Meteorologists consider temperature, dew points, low winds, and wind direction when making forecasts. Higher temperatures, higher dew points, and wind stagnation tend to drive up ozone; so does the presence of particulate pollution, which can blow in from industrial areas like Chicago, Gary, Indiana, Cleveland and Toledo, Ohio.

Meteorologists rely on forecasting models but acknowledge that they can sometimes be inaccurate by overpredicting or underpredicting. Their personal knowledge and experience living in Michigan for many years help them compensate for the limitations of the models, particularly in understanding the regional aspects of forecasting in the area, according to EGLE meteorologist Alec Kownacki.

What should I do on an Ozone Action Day?

On an Ozone Action Day, the primary goal is to reduce your contribution to ozone pollution and protect air quality. Here are some actions you can take on an Ozone Action Day:

Consider carpooling, using public transportation, biking, or walking instead of driving alone. By reducing the number of vehicles on the road, you can help decrease emissions that contribute to ozone formation.

Avoid refueling your vehicle during the day. If you need to refuel your vehicle, try to do it during cooler hours, such as early morning or late evening. This helps prevent gasoline vapors from evaporating and reacting with sunlight to form ozone.

Reduce electricity usage during peak hours by minimizing the use of appliances, lights, and electronics. Lowering your energy consumption helps reduce emissions from power plants, which can contribute to ozone formation.

Postpone or limit outdoor activities: If possible, reschedule outdoor activities to a day with better air quality. If you need to spend time outdoors, try to do so during the early morning or late evening when ozone levels are lower.

Avoid using gasoline-powered lawnmowers, leaf blowers, and other garden equipment on Ozone Action Days. If you must use them, try to do so during the cooler hours of the day.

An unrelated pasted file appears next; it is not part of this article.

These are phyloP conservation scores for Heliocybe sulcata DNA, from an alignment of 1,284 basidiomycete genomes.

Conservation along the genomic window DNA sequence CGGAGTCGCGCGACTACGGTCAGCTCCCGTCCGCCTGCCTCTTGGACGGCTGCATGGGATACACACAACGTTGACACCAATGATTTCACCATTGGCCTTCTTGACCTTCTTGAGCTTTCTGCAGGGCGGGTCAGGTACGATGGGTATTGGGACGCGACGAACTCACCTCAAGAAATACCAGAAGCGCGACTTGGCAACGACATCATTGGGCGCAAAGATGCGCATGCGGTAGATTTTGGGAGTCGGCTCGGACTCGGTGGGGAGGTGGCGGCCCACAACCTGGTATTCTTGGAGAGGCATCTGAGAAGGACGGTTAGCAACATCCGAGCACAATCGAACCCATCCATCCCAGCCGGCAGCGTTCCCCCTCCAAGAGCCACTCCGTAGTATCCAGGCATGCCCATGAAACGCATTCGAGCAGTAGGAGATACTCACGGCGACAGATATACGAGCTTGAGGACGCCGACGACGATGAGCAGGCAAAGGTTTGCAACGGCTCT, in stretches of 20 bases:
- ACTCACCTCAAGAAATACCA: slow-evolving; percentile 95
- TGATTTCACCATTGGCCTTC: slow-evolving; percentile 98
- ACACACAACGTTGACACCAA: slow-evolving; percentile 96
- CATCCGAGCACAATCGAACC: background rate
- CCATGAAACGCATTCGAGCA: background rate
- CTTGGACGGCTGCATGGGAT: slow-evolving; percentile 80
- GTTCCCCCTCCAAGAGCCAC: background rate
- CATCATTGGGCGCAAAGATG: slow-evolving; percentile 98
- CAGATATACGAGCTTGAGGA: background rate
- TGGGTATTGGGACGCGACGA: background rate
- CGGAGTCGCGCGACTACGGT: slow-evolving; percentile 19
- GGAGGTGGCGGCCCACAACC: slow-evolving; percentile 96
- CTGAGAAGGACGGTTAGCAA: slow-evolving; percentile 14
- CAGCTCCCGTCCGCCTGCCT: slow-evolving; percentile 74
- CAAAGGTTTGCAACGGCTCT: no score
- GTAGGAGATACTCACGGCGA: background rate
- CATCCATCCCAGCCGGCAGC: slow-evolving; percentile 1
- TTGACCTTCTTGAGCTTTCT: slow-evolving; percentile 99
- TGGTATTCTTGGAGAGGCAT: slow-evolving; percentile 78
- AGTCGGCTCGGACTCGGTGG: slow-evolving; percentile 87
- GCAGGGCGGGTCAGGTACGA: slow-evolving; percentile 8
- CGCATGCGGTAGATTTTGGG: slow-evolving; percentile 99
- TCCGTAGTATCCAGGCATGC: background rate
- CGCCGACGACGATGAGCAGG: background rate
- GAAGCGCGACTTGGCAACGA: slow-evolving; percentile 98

Share information about Ozone Action Days with your friends, family, and coworkers. Encourage them to take similar actions to reduce their impact on air quality.

Stay updated on air quality reports and forecasts in your area. Check local news sources or websites that provide air quality information so that you can plan your activities accordingly.

Learn more at SEMCOG’s website.

What impact can breathing ground-level ozone have on my health?

Breathing ground-level ozone can have various impacts on your health. Ozone can irritate and inflame the airways, leading to coughing, throat irritation, chest discomfort, and shortness of breath. People with pre-existing respiratory conditions like asthma or chronic obstructive pulmonary disease (COPD) may experience worsened symptoms.

Ozone exposure can reduce lung function, making it harder to breathe. This can be particularly problematic for individuals with respiratory conditions or older adults. Ozone can also weaken the immune system in the respiratory tract, making people more susceptible to respiratory infections such as bronchitis and pneumonia.

Studies suggest that breathing ozone may increase the risk of cardiovascular problems, including heart attacks, strokes, and heart disease, particularly in individuals with existing cardiovascular conditions. And recent research indicates that ozone exposure may have systemic effects beyond the respiratory system, potentially impacting other organs and systems in the body.